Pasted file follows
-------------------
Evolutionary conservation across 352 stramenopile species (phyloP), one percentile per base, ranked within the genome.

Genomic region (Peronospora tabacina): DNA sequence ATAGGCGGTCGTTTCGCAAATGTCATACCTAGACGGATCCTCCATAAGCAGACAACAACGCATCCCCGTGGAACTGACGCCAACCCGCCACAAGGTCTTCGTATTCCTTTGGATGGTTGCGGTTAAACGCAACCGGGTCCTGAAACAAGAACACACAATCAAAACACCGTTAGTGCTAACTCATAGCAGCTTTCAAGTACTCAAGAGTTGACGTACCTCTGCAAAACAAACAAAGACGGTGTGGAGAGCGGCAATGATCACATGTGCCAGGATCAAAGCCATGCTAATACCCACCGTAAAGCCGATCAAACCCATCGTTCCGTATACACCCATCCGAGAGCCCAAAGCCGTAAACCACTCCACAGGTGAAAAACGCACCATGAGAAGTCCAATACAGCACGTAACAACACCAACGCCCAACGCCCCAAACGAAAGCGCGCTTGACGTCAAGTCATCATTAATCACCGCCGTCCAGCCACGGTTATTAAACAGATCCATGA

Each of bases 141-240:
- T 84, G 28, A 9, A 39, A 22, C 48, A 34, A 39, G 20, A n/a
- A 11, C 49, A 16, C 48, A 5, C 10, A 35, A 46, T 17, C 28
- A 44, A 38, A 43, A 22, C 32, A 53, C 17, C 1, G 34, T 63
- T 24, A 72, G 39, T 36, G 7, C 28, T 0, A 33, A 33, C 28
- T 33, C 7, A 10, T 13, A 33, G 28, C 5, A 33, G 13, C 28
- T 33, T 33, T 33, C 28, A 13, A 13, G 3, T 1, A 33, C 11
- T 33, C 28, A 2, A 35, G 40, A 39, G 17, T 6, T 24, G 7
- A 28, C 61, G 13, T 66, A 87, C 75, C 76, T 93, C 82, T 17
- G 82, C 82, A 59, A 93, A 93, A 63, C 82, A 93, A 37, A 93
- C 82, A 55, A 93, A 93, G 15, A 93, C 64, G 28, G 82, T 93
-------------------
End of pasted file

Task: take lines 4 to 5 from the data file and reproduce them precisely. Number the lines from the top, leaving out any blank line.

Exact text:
- T 84, G 28, A 9, A 39, A 22, C 48, A 34, A 39, G 20, A n/a
- A 11, C 49, A 16, C 48, A 5, C 10, A 35, A 46, T 17, C 28